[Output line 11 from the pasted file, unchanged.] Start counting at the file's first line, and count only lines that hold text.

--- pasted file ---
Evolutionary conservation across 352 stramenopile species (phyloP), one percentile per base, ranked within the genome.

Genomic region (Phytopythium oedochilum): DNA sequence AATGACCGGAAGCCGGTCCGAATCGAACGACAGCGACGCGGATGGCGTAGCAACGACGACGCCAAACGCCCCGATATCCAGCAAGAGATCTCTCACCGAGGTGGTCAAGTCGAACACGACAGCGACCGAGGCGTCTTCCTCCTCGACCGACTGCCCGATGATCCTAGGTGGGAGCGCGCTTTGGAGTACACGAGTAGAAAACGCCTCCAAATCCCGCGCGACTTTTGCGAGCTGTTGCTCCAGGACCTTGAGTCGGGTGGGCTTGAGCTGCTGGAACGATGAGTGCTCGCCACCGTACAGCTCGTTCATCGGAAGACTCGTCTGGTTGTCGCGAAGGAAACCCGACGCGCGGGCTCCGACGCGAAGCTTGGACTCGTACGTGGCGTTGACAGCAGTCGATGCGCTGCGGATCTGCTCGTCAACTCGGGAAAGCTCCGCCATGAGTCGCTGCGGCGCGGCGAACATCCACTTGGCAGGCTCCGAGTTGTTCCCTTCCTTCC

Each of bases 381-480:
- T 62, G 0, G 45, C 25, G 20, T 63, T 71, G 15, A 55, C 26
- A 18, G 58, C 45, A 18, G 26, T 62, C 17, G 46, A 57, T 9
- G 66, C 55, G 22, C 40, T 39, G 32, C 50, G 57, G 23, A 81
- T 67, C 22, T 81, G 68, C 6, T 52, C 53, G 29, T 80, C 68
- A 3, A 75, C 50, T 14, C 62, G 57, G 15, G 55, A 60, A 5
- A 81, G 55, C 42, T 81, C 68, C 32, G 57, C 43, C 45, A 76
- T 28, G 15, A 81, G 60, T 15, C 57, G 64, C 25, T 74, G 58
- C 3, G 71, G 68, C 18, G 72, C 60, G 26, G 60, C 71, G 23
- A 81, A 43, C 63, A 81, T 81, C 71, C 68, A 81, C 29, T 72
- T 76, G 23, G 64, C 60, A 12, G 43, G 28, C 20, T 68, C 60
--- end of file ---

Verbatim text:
- C 3, G 71, G 68, C 18, G 72, C 60, G 26, G 60, C 71, G 23